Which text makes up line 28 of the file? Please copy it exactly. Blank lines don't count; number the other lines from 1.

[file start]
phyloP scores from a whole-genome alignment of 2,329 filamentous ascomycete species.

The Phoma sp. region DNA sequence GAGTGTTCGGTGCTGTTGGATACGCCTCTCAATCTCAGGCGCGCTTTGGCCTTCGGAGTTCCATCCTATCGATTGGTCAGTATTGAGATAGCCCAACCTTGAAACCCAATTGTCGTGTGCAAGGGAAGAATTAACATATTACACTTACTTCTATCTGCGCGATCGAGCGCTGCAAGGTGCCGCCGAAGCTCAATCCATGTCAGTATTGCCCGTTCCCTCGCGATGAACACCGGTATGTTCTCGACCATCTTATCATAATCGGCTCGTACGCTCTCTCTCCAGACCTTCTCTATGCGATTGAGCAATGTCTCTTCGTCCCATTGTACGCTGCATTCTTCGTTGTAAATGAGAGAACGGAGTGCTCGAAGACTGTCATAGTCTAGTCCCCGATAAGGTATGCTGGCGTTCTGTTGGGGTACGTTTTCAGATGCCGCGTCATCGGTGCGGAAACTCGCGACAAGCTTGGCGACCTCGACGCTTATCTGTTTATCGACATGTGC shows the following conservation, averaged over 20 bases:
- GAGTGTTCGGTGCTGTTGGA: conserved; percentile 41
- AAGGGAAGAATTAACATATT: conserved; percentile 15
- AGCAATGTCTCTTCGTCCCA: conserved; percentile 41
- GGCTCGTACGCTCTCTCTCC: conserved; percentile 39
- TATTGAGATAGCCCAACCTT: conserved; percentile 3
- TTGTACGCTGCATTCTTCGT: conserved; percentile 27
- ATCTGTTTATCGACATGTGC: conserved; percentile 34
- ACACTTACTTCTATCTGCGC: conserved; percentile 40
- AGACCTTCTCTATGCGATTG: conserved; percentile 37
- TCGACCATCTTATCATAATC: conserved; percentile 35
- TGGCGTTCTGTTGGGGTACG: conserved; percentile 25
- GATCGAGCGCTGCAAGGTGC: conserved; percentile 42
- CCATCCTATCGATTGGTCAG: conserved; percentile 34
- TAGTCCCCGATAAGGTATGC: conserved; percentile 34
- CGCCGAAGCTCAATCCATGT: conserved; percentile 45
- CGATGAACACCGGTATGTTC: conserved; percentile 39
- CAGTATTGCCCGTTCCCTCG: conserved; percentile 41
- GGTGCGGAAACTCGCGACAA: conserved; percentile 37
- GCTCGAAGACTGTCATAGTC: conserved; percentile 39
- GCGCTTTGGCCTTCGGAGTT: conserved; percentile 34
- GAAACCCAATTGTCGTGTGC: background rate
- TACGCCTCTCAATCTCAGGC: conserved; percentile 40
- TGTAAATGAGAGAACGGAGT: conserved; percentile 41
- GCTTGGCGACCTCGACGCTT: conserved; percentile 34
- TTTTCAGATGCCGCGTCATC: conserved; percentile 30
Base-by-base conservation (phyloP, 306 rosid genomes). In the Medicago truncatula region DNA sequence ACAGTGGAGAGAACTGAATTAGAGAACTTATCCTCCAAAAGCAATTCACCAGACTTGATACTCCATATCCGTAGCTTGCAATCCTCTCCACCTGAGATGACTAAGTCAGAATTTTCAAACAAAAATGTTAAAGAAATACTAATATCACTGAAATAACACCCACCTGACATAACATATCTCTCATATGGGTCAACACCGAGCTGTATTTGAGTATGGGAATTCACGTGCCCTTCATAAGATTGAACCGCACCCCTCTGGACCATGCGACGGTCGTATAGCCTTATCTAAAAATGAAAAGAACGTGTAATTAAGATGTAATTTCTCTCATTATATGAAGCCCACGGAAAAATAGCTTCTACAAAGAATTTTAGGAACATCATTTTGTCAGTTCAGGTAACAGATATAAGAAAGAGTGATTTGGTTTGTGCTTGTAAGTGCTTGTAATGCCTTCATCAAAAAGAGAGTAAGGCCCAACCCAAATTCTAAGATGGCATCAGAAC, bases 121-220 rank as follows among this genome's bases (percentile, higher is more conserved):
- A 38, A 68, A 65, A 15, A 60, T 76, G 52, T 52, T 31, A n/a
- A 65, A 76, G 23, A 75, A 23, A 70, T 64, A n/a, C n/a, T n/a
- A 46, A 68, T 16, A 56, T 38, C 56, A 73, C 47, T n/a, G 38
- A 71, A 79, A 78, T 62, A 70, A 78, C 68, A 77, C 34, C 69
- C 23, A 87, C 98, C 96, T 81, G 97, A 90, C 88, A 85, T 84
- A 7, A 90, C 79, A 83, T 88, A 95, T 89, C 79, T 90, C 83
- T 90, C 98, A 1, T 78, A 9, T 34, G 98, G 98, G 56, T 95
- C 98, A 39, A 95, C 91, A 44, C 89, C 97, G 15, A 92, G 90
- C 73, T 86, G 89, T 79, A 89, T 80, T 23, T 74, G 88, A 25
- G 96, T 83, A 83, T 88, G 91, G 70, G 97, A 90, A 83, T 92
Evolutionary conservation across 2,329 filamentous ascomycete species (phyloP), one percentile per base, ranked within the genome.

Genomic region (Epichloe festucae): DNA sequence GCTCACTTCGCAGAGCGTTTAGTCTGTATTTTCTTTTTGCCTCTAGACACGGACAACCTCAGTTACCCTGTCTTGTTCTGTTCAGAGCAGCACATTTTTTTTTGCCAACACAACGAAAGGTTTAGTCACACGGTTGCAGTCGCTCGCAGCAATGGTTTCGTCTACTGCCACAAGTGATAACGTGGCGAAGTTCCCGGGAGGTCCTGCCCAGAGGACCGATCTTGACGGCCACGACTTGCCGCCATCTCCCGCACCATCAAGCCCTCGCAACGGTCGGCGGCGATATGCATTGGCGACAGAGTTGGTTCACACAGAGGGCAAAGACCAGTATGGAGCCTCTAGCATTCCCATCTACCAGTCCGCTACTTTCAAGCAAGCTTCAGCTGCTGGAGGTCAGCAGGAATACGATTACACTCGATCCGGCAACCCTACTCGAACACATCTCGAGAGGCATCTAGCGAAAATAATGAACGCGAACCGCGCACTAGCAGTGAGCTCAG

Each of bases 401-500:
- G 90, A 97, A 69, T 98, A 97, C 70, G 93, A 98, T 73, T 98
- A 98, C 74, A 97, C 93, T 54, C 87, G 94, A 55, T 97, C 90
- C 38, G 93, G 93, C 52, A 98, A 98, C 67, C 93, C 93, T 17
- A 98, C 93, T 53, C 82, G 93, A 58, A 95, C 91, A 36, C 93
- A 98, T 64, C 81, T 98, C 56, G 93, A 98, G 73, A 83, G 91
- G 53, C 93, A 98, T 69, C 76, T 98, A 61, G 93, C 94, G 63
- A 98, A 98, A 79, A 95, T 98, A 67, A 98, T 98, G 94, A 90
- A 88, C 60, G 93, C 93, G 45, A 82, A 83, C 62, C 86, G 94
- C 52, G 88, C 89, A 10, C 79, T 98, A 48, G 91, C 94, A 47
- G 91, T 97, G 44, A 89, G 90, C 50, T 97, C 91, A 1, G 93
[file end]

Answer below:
Base-by-base conservation (phyloP, 306 rosid genomes). In the Medicago truncatula region DNA sequence ACAGTGGAGAGAACTGAATTAGAGAACTTATCCTCCAAAAGCAATTCACCAGACTTGATACTCCATATCCGTAGCTTGCAATCCTCTCCACCTGAGATGACTAAGTCAGAATTTTCAAACAAAAATGTTAAAGAAATACTAATATCACTGAAATAACACCCACCTGACATAACATATCTCTCATATGGGTCAACACCGAGCTGTATTTGAGTATGGGAATTCACGTGCCCTTCATAAGATTGAACCGCACCCCTCTGGACCATGCGACGGTCGTATAGCCTTATCTAAAAATGAAAAGAACGTGTAATTAAGATGTAATTTCTCTCATTATATGAAGCCCACGGAAAAATAGCTTCTACAAAGAATTTTAGGAACATCATTTTGTCAGTTCAGGTAACAGATATAAGAAAGAGTGATTTGGTTTGTGCTTGTAAGTGCTTGTAATGCCTTCATCAAAAAGAGAGTAAGGCCCAACCCAAATTCTAAGATGGCATCAGAAC, bases 121-220 rank as follows among this genome's bases (percentile, higher is more conserved):